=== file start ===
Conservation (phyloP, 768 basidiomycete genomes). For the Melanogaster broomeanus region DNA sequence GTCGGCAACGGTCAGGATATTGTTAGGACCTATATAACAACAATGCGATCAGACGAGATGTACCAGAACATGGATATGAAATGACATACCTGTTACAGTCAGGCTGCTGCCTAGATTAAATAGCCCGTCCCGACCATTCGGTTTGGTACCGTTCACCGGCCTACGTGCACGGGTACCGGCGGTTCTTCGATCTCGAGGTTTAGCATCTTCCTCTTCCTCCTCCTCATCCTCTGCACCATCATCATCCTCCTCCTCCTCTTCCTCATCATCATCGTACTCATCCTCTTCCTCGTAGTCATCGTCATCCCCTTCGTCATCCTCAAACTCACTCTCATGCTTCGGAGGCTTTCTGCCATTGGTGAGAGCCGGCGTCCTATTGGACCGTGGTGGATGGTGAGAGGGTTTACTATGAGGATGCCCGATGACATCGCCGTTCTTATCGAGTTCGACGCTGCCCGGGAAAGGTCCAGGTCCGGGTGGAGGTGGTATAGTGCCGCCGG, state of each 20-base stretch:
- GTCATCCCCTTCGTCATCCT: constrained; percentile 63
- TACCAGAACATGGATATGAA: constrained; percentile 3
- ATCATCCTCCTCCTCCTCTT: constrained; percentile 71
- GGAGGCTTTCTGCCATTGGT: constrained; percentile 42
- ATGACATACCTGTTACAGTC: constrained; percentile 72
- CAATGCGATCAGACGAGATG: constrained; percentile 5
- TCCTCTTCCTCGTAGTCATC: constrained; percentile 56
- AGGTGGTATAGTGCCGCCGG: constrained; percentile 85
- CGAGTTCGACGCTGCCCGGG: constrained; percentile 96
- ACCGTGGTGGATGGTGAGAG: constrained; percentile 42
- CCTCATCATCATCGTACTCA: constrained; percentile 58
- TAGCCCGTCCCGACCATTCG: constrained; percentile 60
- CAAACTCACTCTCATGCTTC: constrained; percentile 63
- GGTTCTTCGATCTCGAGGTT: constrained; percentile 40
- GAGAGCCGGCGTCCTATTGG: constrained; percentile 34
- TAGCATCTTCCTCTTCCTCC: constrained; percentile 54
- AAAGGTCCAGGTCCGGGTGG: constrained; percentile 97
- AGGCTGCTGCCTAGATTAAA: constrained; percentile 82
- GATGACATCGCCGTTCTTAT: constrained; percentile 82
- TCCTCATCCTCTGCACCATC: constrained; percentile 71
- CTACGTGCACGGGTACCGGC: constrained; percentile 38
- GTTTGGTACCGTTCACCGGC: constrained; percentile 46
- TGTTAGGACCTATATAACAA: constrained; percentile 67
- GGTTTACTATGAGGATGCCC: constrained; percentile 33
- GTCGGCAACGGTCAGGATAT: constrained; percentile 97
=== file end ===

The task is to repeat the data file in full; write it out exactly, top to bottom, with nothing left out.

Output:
Conservation (phyloP, 768 basidiomycete genomes). For the Melanogaster broomeanus region DNA sequence GTCGGCAACGGTCAGGATATTGTTAGGACCTATATAACAACAATGCGATCAGACGAGATGTACCAGAACATGGATATGAAATGACATACCTGTTACAGTCAGGCTGCTGCCTAGATTAAATAGCCCGTCCCGACCATTCGGTTTGGTACCGTTCACCGGCCTACGTGCACGGGTACCGGCGGTTCTTCGATCTCGAGGTTTAGCATCTTCCTCTTCCTCCTCCTCATCCTCTGCACCATCATCATCCTCCTCCTCCTCTTCCTCATCATCATCGTACTCATCCTCTTCCTCGTAGTCATCGTCATCCCCTTCGTCATCCTCAAACTCACTCTCATGCTTCGGAGGCTTTCTGCCATTGGTGAGAGCCGGCGTCCTATTGGACCGTGGTGGATGGTGAGAGGGTTTACTATGAGGATGCCCGATGACATCGCCGTTCTTATCGAGTTCGACGCTGCCCGGGAAAGGTCCAGGTCCGGGTGGAGGTGGTATAGTGCCGCCGG, state of each 20-base stretch:
- GTCATCCCCTTCGTCATCCT: constrained; percentile 63
- TACCAGAACATGGATATGAA: constrained; percentile 3
- ATCATCCTCCTCCTCCTCTT: constrained; percentile 71
- GGAGGCTTTCTGCCATTGGT: constrained; percentile 42
- ATGACATACCTGTTACAGTC: constrained; percentile 72
- CAATGCGATCAGACGAGATG: constrained; percentile 5
- TCCTCTTCCTCGTAGTCATC: constrained; percentile 56
- AGGTGGTATAGTGCCGCCGG: constrained; percentile 85
- CGAGTTCGACGCTGCCCGGG: constrained; percentile 96
- ACCGTGGTGGATGGTGAGAG: constrained; percentile 42
- CCTCATCATCATCGTACTCA: constrained; percentile 58
- TAGCCCGTCCCGACCATTCG: constrained; percentile 60
- CAAACTCACTCTCATGCTTC: constrained; percentile 63
- GGTTCTTCGATCTCGAGGTT: constrained; percentile 40
- GAGAGCCGGCGTCCTATTGG: constrained; percentile 34
- TAGCATCTTCCTCTTCCTCC: constrained; percentile 54
- AAAGGTCCAGGTCCGGGTGG: constrained; percentile 97
- AGGCTGCTGCCTAGATTAAA: constrained; percentile 82
- GATGACATCGCCGTTCTTAT: constrained; percentile 82
- TCCTCATCCTCTGCACCATC: constrained; percentile 71
- CTACGTGCACGGGTACCGGC: constrained; percentile 38
- GTTTGGTACCGTTCACCGGC: constrained; percentile 46
- TGTTAGGACCTATATAACAA: constrained; percentile 67
- GGTTTACTATGAGGATGCCC: constrained; percentile 33
- GTCGGCAACGGTCAGGATAT: constrained; percentile 97